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I have an old compiled Access Application mde file. This appication has linked tables to network shared folder. I tried to upgrade main database using upsizing wizard on main database and everything went well. Then when the aplication starts it gives error message that

'microsoft jet database engine cannot find the input table or query table'

I have checked the shared mdb file it has exact table names and everything. Then I called the guy who developed this application. He said I have to rewrite the application to not use Jet engine...

What does Jet Engine has to do with linking tables? Do I really have to rewrite the whole application to use ADO?

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Did you upgrade the .mde or .mdb? –  JeffO Apr 27 '09 at 17:01
I upgraded the main mdb database. I just upgraded to improve performance. I thought it is gonna be faster. –  THEn Apr 27 '09 at 17:35

2 Answers 2

up vote 0 down vote accepted

You did change Access database version? It is possible that your mdb was linked with old version of Jet drivers and these drivers cannot connect to newer mdb version.

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the Application is written on OfficeXP I created with Access 2003. –  THEn Apr 27 '09 at 21:16

Many questions:

  1. do you have the source MDB file? I can't recall if creating an MDE fails if the linked tables are not correctly connected. In any event, should you end up needing to alter the app, you're going to need the source MDB file.

  2. the error message you report should give the name of the missing table.

  3. do you know when the error is being reported? There could be any number of places where simply replacing tables linked to a Jet MDB back end with ODBC links to a server will not fix things. For instance, should there be any saved queries or SQL in code that bypasses linked tables and uses a direct connection string, that could produce an error like you see.

  4. in regard to the developer's response that "I have to rewrite the application to not use Jet engine..." either you misunderstood what he said, or your developer is completely incompetent. Or both, I guess. Jet works very well with ODBC linked tables and if you're using an MDB front end, it is impossible to completely eliminate Jet, as the MDB is a Jet data file. The desire to eliminate Jet mostly comes from people who can't be bothered to learn how to use it properly.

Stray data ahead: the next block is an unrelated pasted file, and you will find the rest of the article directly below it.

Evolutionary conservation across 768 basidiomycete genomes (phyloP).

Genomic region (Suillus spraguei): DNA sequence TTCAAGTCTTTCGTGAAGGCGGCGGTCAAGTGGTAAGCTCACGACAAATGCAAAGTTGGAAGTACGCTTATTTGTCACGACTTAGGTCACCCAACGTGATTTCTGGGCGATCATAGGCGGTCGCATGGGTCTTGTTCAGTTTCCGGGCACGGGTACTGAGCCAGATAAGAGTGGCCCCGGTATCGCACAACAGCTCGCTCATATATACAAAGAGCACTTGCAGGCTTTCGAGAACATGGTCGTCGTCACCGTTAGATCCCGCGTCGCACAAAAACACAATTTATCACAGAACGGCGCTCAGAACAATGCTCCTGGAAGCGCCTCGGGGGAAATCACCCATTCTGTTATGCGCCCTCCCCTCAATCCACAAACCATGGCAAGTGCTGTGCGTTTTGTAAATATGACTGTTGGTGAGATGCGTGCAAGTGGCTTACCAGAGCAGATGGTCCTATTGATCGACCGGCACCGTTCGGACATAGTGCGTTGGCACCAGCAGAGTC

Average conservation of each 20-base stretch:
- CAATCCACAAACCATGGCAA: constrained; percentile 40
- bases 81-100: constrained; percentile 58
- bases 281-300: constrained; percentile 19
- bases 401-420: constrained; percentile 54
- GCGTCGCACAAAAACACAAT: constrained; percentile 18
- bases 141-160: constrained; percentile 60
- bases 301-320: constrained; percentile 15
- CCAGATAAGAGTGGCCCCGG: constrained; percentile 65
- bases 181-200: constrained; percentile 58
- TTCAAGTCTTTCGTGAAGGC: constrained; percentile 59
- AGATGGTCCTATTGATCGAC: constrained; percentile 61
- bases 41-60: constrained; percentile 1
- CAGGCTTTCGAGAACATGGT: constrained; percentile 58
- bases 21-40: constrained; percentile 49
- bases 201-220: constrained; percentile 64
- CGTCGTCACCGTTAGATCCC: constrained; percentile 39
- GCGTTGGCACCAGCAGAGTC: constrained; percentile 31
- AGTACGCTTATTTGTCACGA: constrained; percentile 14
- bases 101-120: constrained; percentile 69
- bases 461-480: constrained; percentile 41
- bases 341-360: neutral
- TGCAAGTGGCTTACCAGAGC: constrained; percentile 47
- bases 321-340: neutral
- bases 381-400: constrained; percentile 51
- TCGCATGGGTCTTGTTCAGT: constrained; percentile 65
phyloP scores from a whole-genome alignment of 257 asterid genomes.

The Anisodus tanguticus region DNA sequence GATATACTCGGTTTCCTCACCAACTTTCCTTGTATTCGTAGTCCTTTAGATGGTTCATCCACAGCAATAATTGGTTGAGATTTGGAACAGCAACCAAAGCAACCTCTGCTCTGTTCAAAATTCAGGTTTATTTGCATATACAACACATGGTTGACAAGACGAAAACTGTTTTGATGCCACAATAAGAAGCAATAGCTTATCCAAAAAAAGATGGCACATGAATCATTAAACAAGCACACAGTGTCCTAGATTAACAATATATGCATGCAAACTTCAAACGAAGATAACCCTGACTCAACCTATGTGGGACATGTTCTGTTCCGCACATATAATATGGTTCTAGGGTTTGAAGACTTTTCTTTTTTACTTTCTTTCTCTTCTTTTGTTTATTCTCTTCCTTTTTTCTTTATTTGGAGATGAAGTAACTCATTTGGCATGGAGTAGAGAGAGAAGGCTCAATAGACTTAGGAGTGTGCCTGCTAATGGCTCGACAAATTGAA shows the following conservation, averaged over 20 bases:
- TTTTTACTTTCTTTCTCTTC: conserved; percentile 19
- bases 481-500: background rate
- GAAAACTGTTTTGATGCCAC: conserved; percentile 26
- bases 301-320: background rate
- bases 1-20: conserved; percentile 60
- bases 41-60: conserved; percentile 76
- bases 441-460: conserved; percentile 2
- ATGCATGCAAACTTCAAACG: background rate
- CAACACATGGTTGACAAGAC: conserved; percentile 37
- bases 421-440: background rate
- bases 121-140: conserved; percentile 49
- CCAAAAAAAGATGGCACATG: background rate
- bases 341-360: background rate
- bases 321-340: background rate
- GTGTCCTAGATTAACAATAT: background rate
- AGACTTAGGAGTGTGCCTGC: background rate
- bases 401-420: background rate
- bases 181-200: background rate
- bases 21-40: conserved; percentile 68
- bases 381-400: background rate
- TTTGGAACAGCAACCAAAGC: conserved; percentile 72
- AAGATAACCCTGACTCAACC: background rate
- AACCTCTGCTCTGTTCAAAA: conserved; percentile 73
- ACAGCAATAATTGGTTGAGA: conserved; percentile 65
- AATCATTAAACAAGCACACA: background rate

It sounds to me as though you're getting an unhandled errror but insufficient information on what's producing it. You need the actual MDB to troubleshoot it, as the code isn't there to display in the MDE so there's no way to figure out what the actual source of the problem is. If your developer won't give you the MDB, then you need to check the contract under which the app was developed -- if you agreed to letting him control the source code, you're basically at his mercy and should fire whoever signed off on that. For what it's worth, when I deliver an MDE to a client, they also get the full MDB. They generally don't do anything with it, but should I no longer be available to do further development work, they've got the source code that they can give to whomever they want.

Last of all, I think it's very unlikely that even if you get your app working, a mere upsizing is going to offer much in terms of performance or stability. It is true that very often, 90% or more of an upsized app will work without alteration, but the other 10% can be very problematic. Often you need to move certain operations server-side to get the efficiency a server back end offers. This means your front end app needs to be re-architected to work better with your upsized back end. The degree to which this is true will differ from app to app, but it's very seldom that absolutely everything works without revision.

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+ Thank you. Anyway it is not mission critical application. I just wanted to improve its performance linking to SQL server, but i didn't think about conversion problems that you mentioned. –  THEn Apr 27 '09 at 21:26
BTW the person sent me the mdb file and now it is working with linked tables. Seems like it was Access mdb version incompatibility. –  THEn Apr 27 '09 at 21:29

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